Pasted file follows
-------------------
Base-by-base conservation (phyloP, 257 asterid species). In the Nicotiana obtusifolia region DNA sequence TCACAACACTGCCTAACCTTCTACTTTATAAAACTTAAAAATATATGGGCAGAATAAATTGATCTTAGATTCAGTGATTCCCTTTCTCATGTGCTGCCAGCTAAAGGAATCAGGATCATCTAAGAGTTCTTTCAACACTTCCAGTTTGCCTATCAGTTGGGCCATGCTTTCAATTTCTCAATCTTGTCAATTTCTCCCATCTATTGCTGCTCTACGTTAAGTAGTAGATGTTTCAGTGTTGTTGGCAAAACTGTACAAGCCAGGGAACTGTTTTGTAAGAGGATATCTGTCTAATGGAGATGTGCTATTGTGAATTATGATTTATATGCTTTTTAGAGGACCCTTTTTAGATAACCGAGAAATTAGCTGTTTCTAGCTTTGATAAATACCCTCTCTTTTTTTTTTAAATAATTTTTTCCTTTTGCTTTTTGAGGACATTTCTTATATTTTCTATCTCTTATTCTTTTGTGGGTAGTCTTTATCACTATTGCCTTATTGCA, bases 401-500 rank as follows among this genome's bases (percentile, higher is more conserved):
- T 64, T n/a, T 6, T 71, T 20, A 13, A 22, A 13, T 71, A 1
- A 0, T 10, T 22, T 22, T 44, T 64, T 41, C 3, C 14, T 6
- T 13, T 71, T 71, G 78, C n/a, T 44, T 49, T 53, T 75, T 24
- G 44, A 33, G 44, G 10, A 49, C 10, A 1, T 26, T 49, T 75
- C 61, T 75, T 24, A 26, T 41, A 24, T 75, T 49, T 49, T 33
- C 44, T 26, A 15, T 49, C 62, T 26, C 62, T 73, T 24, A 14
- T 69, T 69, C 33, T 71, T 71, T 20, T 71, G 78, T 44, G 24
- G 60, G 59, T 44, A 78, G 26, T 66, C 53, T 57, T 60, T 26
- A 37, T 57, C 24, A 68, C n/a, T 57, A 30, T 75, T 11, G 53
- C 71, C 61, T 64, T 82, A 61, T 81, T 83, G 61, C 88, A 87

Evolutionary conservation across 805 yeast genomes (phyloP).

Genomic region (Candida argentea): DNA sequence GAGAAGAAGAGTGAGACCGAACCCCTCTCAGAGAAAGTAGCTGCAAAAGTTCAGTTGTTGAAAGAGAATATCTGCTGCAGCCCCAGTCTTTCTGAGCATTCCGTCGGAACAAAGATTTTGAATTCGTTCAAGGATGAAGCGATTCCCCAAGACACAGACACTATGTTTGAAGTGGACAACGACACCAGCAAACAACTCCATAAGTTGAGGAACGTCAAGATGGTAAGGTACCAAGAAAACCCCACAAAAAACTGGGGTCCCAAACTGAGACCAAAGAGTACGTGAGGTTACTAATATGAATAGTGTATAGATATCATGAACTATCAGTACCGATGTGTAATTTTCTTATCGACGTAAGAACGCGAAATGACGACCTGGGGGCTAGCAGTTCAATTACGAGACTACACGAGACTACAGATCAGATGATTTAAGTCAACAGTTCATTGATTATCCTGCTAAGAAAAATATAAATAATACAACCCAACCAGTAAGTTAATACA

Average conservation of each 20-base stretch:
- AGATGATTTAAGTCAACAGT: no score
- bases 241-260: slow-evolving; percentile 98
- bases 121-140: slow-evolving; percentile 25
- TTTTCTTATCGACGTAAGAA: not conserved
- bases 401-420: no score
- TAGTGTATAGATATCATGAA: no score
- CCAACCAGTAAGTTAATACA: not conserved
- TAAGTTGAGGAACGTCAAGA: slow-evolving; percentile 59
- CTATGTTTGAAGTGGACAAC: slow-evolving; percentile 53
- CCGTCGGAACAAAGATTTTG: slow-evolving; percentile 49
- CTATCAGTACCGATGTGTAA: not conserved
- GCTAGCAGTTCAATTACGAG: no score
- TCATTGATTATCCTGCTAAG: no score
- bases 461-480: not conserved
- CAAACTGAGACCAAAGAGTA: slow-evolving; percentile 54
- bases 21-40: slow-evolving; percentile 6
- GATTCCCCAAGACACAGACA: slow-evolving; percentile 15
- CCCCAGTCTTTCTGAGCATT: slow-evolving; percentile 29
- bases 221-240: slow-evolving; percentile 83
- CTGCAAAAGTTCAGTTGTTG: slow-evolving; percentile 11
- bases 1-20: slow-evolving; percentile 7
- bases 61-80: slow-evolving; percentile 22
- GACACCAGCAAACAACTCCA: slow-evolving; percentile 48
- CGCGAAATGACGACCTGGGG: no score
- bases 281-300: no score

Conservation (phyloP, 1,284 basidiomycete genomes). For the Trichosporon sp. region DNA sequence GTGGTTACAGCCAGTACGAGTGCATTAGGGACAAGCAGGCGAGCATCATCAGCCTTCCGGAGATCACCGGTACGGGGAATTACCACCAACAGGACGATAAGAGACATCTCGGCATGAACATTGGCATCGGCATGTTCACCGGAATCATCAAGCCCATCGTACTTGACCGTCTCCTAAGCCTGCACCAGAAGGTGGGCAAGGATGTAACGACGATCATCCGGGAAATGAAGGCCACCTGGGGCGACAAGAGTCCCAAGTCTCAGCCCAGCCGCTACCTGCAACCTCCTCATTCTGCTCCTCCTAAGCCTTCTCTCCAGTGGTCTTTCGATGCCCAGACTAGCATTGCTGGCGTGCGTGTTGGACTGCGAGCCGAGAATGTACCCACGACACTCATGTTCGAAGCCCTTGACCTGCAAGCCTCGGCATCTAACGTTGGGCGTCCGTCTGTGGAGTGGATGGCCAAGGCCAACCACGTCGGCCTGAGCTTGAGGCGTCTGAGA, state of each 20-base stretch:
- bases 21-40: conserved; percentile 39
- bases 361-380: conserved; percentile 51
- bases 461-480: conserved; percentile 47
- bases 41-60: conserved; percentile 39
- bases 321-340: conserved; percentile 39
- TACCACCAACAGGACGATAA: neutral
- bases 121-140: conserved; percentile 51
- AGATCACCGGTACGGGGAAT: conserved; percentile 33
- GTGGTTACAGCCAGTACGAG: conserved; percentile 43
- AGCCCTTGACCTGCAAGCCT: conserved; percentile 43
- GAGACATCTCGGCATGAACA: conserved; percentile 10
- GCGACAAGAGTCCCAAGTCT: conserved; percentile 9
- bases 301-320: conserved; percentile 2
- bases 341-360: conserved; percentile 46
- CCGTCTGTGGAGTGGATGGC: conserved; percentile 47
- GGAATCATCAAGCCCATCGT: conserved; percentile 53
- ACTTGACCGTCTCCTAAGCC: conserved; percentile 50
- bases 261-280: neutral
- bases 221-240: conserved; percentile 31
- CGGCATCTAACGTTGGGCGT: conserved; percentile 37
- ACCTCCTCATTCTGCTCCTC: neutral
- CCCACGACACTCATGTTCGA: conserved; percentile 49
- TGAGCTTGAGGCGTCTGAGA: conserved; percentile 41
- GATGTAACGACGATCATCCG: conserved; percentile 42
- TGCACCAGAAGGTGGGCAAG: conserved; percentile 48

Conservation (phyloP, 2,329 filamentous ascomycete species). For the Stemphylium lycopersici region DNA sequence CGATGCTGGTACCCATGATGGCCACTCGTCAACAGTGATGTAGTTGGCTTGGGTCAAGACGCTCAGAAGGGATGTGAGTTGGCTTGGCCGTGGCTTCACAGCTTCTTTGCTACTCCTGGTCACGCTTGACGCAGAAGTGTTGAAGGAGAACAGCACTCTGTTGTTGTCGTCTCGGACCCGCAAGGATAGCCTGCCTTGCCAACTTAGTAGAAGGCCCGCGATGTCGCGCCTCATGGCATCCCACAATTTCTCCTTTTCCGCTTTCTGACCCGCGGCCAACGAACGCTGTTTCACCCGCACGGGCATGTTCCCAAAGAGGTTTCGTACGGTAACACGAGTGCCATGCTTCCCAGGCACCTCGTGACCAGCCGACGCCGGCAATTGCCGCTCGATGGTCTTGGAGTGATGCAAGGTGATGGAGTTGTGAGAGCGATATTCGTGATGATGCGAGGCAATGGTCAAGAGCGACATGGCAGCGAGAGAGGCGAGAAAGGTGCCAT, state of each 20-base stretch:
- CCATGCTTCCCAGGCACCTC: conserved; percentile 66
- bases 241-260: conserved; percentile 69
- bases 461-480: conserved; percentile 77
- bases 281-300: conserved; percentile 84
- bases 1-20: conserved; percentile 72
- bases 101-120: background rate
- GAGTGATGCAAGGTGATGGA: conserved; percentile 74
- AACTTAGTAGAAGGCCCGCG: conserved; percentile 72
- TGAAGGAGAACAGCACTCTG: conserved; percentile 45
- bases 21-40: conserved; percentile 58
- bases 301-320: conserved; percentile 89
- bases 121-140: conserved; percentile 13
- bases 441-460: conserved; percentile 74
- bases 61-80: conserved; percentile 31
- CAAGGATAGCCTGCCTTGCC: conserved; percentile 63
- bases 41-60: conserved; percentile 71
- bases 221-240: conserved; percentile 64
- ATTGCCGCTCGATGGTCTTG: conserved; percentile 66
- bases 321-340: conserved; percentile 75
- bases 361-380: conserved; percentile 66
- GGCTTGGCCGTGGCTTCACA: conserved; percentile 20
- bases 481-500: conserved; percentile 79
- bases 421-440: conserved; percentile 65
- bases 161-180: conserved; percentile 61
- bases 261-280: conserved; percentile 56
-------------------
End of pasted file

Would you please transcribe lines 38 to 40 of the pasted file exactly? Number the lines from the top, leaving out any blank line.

- CGCGAAATGACGACCTGGGG: no score
- bases 281-300: no score

Conservation (phyloP, 1,284 basidiomycete genomes). For the Trichosporon sp. region DNA sequence GTGGTTACAGCCAGTACGAGTGCATTAGGGACAAGCAGGCGAGCATCATCAGCCTTCCGGAGATCACCGGTACGGGGAATTACCACCAACAGGACGATAAGAGACATCTCGGCATGAACATTGGCATCGGCATGTTCACCGGAATCATCAAGCCCATCGTACTTGACCGTCTCCTAAGCCTGCACCAGAAGGTGGGCAAGGATGTAACGACGATCATCCGGGAAATGAAGGCCACCTGGGGCGACAAGAGTCCCAAGTCTCAGCCCAGCCGCTACCTGCAACCTCCTCATTCTGCTCCTCCTAAGCCTTCTCTCCAGTGGTCTTTCGATGCCCAGACTAGCATTGCTGGCGTGCGTGTTGGACTGCGAGCCGAGAATGTACCCACGACACTCATGTTCGAAGCCCTTGACCTGCAAGCCTCGGCATCTAACGTTGGGCGTCCGTCTGTGGAGTGGATGGCCAAGGCCAACCACGTCGGCCTGAGCTTGAGGCGTCTGAGA, state of each 20-base stretch: